1,796 unaccompanied and separated children (UASC) provided with case management services & 1,845 best interests assessments were conducted for unaccompanied and separated children and for children at risk
1,769 received counseling, legal assistance & support with child birth registration and 943 were released from detention following UNHCR’s intervention
55,722 benefited from protection counselling
289,899 calls responded to by UNHCR Egypt infoline
Find out more!
If you are interested to know more about UNHCR Egypt’s services, you can visit our Help website. You can also subscribe to our monthly newsletter to learn more about our activities and receive our latest news and reports.
Community-based Protection and Communication with Communities
UNHCR adopts a community-based protection (CBP) approach to working with all the people it serves and strives to strengthen the accountability to the affected population framework, based on consultation, participation and two-way feedback. CBP implies that communities engage meaningfully and substantially in all aspects of programmes that affect them, strengthening the community’s leading role as a driving force for change.
Support to people with specific needs
3,444 persons with specific needs were supported by community-based protection
Engagement with community leaders
41 meetings were organized, attended by 130 community leaders
Youth and Sports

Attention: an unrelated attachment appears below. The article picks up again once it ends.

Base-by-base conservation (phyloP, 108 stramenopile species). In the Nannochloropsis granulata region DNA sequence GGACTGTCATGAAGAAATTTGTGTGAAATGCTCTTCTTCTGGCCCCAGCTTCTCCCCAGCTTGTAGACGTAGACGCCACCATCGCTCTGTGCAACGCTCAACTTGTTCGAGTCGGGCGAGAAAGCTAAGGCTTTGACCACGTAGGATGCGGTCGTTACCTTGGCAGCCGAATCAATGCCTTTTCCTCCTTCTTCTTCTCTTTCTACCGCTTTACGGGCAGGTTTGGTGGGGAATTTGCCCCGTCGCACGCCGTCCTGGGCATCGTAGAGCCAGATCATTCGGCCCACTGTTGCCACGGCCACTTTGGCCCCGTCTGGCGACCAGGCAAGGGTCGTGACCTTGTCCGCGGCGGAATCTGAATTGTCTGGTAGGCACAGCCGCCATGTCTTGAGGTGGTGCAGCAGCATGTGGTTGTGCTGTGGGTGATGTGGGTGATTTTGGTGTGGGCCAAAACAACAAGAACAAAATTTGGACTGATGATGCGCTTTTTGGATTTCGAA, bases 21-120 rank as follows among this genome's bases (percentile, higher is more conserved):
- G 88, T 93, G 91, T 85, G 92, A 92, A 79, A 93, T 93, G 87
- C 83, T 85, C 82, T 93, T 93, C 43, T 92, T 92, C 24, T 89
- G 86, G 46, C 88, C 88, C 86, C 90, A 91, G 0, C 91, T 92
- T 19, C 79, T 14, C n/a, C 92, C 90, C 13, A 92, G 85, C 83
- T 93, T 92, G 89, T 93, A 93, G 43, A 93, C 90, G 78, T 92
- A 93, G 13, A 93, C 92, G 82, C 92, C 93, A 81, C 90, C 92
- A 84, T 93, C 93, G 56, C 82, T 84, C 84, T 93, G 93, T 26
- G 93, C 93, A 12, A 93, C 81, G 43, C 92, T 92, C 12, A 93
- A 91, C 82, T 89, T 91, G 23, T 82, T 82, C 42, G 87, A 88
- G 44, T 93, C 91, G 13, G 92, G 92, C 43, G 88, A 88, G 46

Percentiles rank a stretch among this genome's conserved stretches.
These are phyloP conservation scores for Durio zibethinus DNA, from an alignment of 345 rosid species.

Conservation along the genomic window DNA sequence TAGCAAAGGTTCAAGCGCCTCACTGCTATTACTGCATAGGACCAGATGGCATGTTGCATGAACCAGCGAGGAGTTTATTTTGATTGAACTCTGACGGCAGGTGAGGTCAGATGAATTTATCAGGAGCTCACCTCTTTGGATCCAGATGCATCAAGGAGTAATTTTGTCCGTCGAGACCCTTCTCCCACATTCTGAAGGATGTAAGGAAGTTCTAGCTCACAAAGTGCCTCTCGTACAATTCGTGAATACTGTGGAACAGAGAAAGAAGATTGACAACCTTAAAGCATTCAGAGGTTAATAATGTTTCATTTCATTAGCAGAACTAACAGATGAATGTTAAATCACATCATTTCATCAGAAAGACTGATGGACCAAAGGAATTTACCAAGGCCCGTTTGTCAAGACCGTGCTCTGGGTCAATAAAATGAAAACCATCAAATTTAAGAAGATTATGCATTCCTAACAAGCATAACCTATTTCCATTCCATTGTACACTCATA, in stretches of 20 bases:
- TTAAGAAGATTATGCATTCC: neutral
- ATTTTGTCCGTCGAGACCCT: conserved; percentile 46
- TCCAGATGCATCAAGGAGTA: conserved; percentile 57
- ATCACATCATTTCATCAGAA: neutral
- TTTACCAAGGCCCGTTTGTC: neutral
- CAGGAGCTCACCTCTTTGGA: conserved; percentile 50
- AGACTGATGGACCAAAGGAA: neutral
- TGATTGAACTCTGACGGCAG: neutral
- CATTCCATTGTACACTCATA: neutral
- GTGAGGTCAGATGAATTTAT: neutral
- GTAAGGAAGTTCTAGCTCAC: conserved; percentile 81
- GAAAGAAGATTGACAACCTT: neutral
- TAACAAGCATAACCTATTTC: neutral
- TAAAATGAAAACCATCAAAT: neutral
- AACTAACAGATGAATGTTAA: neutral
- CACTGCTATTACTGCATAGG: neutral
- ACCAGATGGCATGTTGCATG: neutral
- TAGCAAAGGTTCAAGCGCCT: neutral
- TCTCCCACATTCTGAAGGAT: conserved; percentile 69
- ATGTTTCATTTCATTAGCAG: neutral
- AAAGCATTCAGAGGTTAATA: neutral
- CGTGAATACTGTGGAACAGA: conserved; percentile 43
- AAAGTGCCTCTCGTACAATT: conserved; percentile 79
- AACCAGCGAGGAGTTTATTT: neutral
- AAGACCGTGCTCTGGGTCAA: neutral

160 youth participated in the Sports for Protection programme led by 8 youth initiatives
Live Q&A sessions on Facebook
16 live Q&A sessions organized to respond to refugee questions
Support to community groups
192 coaching sessions provided to 35 community groups
Computer learning centers
412 refugee and Egyptian learners benefitted from 4 computer learning centres
378,511 times the Help website was accessed in 2021 by 199,341 unique users
Social media for refugees
2,440,421 reached on two UNHCR-run Facebook pages
UNHCR helps refugees and asylum-seekers to support themselves and their families by offering them training and assisting them in finding opportunities for their skills and goods. Work in this area is guided by several core principles, mainly protection, diversity, equity, access and sustainability. We also work to promote economic inclusion of those forced to flee their homes by facilitating their access to the labour market and enhancing their working conditions.
448 refugees started/enlarged their businesses with UNHCR support
Skill enhancement and wage employment
5,101 received training sessions, guidance on labour market opportunities, job placement services
UNHCR uses cash to protect and assist people in all phases of displacement. Cash-based interventions (CBI) can be used in a variety of settings, provided there is a stable market and a safe way to provide cash or vouchers. The flexibility that CBI offer makes them a more dignified form of assistance, giving refugees the ability to immediately prioritize and choose the items they need.
Before the COVID-19 outbreak, the majority of refugees and asylum-seekers in Egypt were already highly vulnerable, with seven out of 10 refugees unable to meet their basic needs and often forced to adopt negative coping mechanisms such as incurring debt or reducing expenditure on food and other essential items to survive. UNHCR expanded its cash programme to support as many vulnerable households as its funding allowed.
Multi-purpose cash assistance
45,418 supported with multipurpose cash assistance
COVID-19 cash programme